Kobe beef (神戸ビーフ, Kōbe bīfu) is Wagyu beef from the Tajima strain of Japanese Black cattle, raised in Japan's Hyōgo Prefecture according to rules set out by the Kobe Beef Marketing and Distribution Promotion Association. The meat is a delicacy, valued for its flavor, tenderness, and fatty, well-marbled texture. Kobe beef can be prepared as steak, sukiyaki, shabu-shabu, sashimi, and teppanyaki. Kobe beef is generally considered one of the three top brands[clarification needed] (known as Sandai Wagyu, "the three big beefs"), along with Matsusaka beef and Ōmi beef or Yonezawa beef.
Kobe beef is also called Kōbe-niku (神戸肉, "Kobe meat"), Kōbe-gyū or Kōbe-ushi (神戸牛, "Kobe cattle") in Japanese.
Cattle were brought to Japan from China in about the second century AD, in the Yayoi period.: 209
Until about the time of the Meiji Restoration in 1868, they were used only as draught animals, in agriculture, forestry, mining and for transport, and as a source of fertiliser.
Milk consumption was unknown, and – for cultural and religious reasons – meat was not eaten.: 2 
Japan was effectively isolated from the rest of the world from 1635 until 1854; there was no possibility of intromission of foreign genes to the cattle population during this time.
Between 1868, the year of the Meiji Restoration, and 1887, some 2,600 foreign cattle were imported, including Braunvieh, Shorthorn, and Devon.: 8 
Between about 1900 and 1910 there was extensive cross-breeding of these with native stock. From 1919, the various heterogeneous regional populations that resulted from this brief period of cross-breeding were registered and selected as "Improved Japanese Cattle".
Four separate strains were characterized, based mainly on which type of foreign cattle had most influenced the hybrids, and were recognized as breeds in 1944. These were the four wagyū breeds, the Japanese Black, the Japanese Brown, the Japanese Polled and the Japanese Shorthorn.: 8 
The Tajima is a strain of the Japanese Black, the most populous breed (around 90% of the four breeds).
Beef consumption remained low until after World War II. Kobe beef grew in popularity and extended its global reach in the 1980s and 1990s.
In 1983, the Kobe Beef Marketing and Distribution Promotion Association was formed to define and promote the Kobe trademark. It sets standards for animals to be labeled as Kobe beef.
In 2009, the USDA placed a ban on the import of all Japanese beef to prevent the Japan foot-and-mouth outbreak from reaching US shores. The ban was relaxed in August 2012 and thereafter Kobe beef was imported into the US.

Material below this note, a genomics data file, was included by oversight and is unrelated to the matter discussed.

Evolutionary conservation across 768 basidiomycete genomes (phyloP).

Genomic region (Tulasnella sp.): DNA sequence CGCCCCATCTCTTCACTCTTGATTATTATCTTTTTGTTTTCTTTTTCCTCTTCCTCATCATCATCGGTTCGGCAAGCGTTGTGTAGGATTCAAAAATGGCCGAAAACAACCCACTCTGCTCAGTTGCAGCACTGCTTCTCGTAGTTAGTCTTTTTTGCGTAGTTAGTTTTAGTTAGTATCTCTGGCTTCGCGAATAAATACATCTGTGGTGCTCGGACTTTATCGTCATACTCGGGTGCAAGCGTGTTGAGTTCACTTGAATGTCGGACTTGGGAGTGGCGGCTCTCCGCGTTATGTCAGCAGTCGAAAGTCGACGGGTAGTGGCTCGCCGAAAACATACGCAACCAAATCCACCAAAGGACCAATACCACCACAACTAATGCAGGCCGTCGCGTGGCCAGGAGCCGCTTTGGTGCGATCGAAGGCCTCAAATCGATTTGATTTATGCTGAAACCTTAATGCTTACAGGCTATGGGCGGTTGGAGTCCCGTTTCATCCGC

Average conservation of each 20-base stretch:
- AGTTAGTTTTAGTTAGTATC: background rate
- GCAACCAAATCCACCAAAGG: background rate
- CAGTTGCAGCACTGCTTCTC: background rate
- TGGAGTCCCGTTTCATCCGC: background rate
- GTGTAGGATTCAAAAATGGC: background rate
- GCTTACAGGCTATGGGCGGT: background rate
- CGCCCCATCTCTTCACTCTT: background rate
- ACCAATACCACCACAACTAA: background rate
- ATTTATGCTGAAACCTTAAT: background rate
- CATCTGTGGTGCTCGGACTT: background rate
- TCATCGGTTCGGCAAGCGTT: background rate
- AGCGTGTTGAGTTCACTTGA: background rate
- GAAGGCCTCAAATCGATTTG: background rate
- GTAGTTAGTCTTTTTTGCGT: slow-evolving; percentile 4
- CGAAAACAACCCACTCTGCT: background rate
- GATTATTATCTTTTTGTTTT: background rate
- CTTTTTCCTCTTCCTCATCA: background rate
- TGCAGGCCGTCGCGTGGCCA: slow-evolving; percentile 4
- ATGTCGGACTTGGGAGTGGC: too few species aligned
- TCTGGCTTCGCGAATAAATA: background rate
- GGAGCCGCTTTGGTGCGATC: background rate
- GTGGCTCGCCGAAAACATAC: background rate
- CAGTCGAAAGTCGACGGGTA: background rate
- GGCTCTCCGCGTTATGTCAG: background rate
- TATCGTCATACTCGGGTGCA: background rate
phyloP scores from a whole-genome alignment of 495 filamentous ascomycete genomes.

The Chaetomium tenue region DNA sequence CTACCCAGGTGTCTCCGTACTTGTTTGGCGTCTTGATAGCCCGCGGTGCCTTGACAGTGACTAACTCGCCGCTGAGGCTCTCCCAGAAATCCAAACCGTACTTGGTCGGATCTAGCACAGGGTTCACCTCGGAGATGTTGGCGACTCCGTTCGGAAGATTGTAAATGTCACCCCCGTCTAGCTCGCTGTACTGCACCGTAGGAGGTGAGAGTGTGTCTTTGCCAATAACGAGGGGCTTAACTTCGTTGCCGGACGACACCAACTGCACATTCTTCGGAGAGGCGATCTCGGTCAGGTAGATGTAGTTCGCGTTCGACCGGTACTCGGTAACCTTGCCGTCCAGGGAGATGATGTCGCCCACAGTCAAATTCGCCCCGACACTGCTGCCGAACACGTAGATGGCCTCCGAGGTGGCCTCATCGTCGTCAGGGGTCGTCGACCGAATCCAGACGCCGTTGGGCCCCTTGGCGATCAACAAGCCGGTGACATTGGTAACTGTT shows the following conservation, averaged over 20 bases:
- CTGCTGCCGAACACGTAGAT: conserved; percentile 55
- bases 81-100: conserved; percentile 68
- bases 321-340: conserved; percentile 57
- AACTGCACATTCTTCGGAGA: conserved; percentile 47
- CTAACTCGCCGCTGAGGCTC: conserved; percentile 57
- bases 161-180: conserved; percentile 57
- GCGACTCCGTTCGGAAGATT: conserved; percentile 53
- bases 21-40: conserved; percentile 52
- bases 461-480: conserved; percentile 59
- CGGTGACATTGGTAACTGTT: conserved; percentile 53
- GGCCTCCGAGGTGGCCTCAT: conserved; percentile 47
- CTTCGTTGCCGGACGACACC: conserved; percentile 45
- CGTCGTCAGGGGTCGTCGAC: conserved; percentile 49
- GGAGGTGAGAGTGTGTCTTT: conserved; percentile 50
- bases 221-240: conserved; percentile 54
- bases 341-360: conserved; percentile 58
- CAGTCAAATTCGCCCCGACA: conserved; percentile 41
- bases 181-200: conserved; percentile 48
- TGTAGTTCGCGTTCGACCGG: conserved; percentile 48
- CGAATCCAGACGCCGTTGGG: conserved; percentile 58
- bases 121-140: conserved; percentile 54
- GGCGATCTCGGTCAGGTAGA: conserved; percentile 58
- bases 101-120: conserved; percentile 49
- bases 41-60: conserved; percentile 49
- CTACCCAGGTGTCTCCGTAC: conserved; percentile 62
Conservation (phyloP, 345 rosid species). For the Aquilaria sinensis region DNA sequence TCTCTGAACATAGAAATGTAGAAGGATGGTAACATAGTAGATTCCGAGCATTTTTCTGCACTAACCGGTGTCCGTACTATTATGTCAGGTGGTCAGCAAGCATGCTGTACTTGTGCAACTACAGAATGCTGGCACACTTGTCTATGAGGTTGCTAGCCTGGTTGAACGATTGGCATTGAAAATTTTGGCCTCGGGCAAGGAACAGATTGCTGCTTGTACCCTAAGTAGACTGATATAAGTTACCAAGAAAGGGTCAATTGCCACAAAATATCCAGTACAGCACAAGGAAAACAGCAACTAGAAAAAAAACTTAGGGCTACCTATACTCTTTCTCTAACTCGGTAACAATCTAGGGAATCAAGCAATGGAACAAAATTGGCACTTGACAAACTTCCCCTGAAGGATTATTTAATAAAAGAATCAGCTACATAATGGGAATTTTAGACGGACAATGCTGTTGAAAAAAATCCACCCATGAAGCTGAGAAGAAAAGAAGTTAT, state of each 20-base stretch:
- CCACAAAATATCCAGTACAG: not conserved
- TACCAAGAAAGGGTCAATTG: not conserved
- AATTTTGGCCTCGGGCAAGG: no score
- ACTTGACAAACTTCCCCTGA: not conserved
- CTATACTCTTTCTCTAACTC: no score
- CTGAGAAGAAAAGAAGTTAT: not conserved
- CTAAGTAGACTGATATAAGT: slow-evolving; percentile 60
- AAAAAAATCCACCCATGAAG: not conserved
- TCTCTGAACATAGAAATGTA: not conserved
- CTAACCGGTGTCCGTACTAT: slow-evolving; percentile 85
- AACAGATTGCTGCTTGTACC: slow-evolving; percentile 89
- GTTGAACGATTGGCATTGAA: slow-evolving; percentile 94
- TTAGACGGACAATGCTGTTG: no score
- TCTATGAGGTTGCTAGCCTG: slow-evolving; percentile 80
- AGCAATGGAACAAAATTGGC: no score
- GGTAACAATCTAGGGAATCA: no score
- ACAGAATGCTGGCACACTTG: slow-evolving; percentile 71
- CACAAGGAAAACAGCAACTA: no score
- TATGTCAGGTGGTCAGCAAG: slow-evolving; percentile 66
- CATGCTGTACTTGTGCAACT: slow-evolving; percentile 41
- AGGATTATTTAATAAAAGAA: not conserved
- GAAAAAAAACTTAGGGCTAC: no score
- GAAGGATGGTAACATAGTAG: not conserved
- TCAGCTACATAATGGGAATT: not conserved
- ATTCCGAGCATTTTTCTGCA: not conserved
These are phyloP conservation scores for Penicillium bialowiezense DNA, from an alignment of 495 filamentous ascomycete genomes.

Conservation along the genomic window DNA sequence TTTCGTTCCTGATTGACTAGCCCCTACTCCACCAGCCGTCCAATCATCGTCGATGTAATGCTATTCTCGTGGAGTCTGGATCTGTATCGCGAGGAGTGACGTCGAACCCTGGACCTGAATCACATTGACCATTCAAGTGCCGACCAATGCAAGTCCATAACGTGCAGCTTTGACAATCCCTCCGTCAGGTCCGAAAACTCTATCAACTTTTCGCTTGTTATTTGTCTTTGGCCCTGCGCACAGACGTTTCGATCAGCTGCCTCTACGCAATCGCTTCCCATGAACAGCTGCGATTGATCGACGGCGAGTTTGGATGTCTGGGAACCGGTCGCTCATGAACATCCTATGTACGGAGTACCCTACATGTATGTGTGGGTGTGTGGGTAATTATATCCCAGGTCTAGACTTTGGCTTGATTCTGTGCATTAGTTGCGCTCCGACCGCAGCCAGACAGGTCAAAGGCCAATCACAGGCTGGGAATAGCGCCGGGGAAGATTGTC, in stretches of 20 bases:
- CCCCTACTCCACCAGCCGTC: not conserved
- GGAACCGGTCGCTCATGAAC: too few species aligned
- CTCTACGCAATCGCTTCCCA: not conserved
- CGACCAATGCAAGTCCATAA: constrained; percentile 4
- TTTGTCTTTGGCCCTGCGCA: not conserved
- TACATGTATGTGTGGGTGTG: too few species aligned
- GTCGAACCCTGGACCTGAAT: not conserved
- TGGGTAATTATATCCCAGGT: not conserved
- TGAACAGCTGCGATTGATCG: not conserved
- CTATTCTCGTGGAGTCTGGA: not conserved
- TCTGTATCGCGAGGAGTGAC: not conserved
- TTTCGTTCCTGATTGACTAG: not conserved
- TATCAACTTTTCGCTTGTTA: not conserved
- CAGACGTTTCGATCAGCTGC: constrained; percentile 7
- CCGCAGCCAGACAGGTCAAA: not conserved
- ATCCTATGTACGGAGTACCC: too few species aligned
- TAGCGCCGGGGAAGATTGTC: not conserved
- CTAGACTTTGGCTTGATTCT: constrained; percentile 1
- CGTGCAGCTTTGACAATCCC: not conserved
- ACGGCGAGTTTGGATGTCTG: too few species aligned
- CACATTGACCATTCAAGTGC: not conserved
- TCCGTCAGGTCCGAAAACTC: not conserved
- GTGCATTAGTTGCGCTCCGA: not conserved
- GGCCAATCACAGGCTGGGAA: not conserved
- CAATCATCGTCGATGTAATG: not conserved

Kobe beef in Japan is a registered trademark of the Kobe Beef Marketing and Distribution Promotion Association (神戸肉流通推進協議会, Kōbeniku Ryūtsū Suishin Kyōgikai). It must fulfill all the following conditions:
The cattle are fed on grain fodder and brushed sometimes for setting fur. The melting point of fat of Kobe beef (Tajima cattle) is lower than common beef fat.
Kobe beef is expensive, partly because only about 3,000 head of cattle may qualify as Kobe per year. In Japan, all cattle, including those approved as Kobe beef, can be tracked via a 10-digit number through every step of their entire life cycle.
Kobe beef was not exported until 2012. It was exported in January 2012 to Macau, then to Hong Kong in July 2012. Since then, exports have also been made to the United States, Singapore, Switzerland, Thailand, the United Kingdom and Canada.
In some countries, including Canada, the United Kingdom and the United States, Wagyu cattle imported from Japan are farmed, either purebred or cross-bred with other beef breeds such as Aberdeen Angus. In some places meat from these cattle may be marketed under names such as "Kobe-style beef"; it is not Kobe beef, and does not fulfil the requirements for certification of the authentic Japanese product. Due to a lack of legal recognition of the Kobe beef trademark in the United States, it is also possible to sell this meat as "Kobe beef". The Kobe Beef Marketing and Distribution Promotion Association planned to publish pamphlets about Kobe beef in foreign languages.
American "Kobe-style" beef tends to be darker and stronger-tasting than the authentic product. It may have more appeal to Western palates unfamiliar with the mild taste and high fat content of true Kobe beef.